Strength shown by the Pound Sterling against reserve currencies in the months after Brexit may have been the calm before a distant storm. For the Pound Sterling, the center has essentially held in the aftermath of the Brexit vote. Come March 2017, the formal exit of Great Britain from the European Union begins in earnest.

The GBP/USD futures contracts for December were trading on the CME in London between 1.2379 and 1.2448 in midday trading to 1.2366 after opening at 1.2444. The 52-week low is 1.1789; the high for the same period. GBP/euro futures for December traded between a low of 0.89980 and a high of 0.90545

Data that will have an impact on exchange rates this week are the U.K. Consumer Price Index on Tuesday morning, Average earnings will be released Wednesday morning with Retail Sales figures coming Thursday.

Nigel Green, founder and CEO of deVere Group, noted last week that British Prime Minister Theresa May outlined the timetable to commence negotiations. May indicated that she would trigger Article 50, the clause needed to start the Brexit process, by the end of March. "There's an uncertain road ahead for the U.K. in the run-up to Britain's formal divorce proceedings with the EU," Green said. "Until the talks start, there will be no clear answers to the important questions about the U.K.'s future relationship with the EU or the rest of the world and this is going to create ongoing uncertainty."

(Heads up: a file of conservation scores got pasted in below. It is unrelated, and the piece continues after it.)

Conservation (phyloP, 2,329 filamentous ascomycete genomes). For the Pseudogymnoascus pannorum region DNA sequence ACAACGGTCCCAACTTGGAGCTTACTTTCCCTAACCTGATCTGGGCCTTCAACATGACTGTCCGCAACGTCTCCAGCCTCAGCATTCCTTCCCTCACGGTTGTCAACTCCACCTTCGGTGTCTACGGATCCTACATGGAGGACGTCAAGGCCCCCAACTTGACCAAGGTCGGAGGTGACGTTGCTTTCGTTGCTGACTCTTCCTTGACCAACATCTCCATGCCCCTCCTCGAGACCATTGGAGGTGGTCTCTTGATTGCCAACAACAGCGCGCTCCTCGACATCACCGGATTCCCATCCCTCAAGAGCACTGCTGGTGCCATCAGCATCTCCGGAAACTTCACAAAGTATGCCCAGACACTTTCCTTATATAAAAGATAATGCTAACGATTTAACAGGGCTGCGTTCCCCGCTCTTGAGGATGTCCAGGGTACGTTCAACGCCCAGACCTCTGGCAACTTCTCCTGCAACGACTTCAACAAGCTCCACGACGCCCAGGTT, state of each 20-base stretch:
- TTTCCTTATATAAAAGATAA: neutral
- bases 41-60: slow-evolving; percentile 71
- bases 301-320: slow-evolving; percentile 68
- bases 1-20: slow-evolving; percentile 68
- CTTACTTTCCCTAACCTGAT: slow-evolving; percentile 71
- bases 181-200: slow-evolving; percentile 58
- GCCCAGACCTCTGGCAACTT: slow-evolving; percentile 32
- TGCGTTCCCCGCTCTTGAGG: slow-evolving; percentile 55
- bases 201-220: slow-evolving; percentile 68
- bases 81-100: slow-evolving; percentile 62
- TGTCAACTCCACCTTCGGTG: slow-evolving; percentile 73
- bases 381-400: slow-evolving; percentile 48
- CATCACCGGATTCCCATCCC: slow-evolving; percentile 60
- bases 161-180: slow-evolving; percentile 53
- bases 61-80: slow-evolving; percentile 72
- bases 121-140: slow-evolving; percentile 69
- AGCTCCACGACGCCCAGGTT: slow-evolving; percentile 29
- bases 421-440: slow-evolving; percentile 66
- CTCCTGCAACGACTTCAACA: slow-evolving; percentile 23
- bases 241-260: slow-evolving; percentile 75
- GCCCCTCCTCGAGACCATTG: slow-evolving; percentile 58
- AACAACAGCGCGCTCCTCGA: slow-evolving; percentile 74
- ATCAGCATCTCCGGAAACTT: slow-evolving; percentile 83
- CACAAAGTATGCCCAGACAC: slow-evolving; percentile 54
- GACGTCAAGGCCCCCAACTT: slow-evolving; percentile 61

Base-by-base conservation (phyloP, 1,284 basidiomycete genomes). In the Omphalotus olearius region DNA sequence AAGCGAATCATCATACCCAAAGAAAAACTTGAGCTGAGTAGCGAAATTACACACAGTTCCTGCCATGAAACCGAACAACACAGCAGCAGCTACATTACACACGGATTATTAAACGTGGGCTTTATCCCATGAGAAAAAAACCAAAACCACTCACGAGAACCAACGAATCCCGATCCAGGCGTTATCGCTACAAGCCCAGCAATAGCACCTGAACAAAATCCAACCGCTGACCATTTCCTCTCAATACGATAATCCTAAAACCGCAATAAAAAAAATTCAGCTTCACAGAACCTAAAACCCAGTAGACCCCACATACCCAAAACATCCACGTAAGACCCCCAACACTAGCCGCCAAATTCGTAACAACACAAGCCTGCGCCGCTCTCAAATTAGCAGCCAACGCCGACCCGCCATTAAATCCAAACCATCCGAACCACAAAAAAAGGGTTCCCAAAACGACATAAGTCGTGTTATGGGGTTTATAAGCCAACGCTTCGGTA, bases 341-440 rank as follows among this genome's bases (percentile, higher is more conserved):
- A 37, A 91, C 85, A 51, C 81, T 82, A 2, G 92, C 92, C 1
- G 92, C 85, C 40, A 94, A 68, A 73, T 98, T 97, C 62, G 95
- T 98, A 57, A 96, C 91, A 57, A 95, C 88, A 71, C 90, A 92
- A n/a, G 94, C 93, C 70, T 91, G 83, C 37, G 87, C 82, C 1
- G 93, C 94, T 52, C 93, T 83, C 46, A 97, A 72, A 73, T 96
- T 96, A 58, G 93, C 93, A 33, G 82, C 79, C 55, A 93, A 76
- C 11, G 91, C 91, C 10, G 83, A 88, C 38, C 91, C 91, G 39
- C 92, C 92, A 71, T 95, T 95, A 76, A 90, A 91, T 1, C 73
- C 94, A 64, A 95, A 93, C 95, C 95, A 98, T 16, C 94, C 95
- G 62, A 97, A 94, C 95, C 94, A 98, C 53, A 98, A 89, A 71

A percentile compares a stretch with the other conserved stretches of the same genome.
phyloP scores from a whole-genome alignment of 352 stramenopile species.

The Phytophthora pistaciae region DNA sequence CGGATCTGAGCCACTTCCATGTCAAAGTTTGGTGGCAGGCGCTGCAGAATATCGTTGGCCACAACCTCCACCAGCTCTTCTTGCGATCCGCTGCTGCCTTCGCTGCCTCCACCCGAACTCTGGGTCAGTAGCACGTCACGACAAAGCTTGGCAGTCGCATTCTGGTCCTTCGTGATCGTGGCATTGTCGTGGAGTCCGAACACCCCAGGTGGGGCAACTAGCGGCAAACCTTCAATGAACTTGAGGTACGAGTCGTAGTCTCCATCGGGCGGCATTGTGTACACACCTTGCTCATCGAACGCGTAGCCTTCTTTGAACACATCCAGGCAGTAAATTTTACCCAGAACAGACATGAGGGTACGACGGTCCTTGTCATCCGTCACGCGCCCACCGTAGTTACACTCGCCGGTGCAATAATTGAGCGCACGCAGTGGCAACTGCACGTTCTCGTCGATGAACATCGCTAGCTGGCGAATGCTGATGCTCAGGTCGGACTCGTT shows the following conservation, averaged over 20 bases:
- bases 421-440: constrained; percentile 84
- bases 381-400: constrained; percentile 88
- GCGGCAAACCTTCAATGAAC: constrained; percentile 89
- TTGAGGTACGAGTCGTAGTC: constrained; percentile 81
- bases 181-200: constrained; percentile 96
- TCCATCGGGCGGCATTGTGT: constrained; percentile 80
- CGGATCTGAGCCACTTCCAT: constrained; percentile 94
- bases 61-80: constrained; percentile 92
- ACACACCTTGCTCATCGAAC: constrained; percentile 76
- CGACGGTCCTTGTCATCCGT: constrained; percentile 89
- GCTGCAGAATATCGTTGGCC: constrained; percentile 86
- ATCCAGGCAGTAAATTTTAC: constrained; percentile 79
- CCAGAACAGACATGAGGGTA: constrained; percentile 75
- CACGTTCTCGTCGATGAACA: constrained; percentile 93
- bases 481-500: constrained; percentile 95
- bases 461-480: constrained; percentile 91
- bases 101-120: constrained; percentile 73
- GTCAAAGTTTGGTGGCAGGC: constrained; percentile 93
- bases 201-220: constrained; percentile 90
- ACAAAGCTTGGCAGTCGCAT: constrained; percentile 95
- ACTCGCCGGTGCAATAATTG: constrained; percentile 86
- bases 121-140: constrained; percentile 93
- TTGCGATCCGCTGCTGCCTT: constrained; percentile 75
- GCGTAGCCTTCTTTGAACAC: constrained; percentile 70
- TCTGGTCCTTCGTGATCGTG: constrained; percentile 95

"This trend has already manifested itself," he continued. "We saw sterling fall to a three-year low against the euro and its lowest level against the dollar since the beginning of July on October 3 following May's announcement. It's a trend that will likely gain momentum as the start date for negotiations draws nearer."

The concern with Brexit was not only with Brexit itself, but with a domino effect that will follow--one that neither the U.K. nor the European Union will be immune from. Columbia University Business School Professor Michael Morris raised these issues at the Society of American Business Editors and Writers conference in New York on Thursday. "Will it (Brexit) lead to Scotland joining the EU or an EU member leaving the union itself?" he said. "Those are going to be burning questions going forward."

Prime Minister May has been under new pressure to launch a Brexit do-over by allowing MPs a vote on membership in the European single market, with MPs from major parties asserting that the referendum did not amount a "hard exit" from the EU.